Rachel Martin of NPR’s “Weekend Edition Sunday ” did an interesting piece about the Detroit Symphony’s comeback after the work stoppage. She talks about the beautiful acoustics at Detroit’s Orchestra Hall, and questions what happens when you take the symphony out of that perfect acoustic and put them in — well — an IKEA warehouse! You can watch the video of the DSO musicians performing Beethoven’s Ode to Joy at an IKEA in Canton, Michigan.
The piece talks about how the DSO is reinventing itself, and quotes Ann Parsons, CEO, about the economic crisis that engulfed Detroit in 2008-09. (NPR has been doing a lengthy series of stories about Detroit in bankruptcy — a detailed report about recycling abandoned houses was part of this same show.
The piece also quotes principal trombonist Ken Thompkins, talking about the pay cut the orchestra members took: “It really is hard to not to take that as a reflection of how others think of your art and work. Musicians spend so much time developing as instrumentalists. It’s so intense and deeply personal, it really is hard not to take it personally.”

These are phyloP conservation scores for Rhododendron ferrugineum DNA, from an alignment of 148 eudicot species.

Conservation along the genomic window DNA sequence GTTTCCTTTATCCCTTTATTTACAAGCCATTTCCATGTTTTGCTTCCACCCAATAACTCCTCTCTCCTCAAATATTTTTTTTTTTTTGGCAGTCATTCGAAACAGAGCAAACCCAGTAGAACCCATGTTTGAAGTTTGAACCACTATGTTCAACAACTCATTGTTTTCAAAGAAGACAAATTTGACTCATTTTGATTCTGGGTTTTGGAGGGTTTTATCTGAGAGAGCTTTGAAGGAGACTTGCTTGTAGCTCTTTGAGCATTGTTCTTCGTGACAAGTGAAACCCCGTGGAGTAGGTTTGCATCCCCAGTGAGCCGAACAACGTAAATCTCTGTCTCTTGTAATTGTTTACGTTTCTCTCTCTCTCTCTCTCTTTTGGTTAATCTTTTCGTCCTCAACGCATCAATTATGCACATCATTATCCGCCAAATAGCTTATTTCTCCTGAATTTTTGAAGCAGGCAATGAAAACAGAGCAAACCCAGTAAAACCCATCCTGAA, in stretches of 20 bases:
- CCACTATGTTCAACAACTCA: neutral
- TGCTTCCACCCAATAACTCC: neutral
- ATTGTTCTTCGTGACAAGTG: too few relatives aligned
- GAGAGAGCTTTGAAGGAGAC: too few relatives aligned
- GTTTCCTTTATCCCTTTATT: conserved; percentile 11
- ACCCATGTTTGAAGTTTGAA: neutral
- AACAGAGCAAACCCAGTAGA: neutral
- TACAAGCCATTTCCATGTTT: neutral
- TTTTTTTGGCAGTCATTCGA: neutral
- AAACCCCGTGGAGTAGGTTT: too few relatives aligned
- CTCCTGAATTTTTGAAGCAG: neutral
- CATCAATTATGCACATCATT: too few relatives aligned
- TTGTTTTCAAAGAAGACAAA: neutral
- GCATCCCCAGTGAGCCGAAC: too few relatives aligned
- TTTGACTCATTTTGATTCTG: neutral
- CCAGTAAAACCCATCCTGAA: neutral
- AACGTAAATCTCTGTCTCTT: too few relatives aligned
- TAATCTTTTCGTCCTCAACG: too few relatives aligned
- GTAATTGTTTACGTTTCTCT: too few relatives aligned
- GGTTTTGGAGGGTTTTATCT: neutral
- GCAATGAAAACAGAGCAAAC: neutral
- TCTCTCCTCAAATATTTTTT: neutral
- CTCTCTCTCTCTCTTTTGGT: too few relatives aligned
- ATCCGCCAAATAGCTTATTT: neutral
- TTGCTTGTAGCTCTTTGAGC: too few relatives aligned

Performances outside of Orchestra Hall seem to be paying off, is the conclusion. Leonard Slatkin commented that the DSO has beaten the odds, although the process of reinvention has left some scars. “You had a lot of people who were angry, very bitter,” he says. “People who had been here a long time, who had seen the orchestra through a heyday, as it were, and then they saw it as potentially falling apart. And I suspect some of that bitterness still lingers in a few people, but not very many. I think most musicians understand where we are now because we’ve done this as a shared experience.”
Rachel let Ken Thompkins have the last word: “Music is a calling. This is what has chosen us, and this is our life’s work. The mission’s the same. We’re bringing great music and we’re lifting the spirits and the hearts of people, no matter what the venue is, and I’m really proud to do that.”
The flash mob video is wonderful — especially the little girl conducting.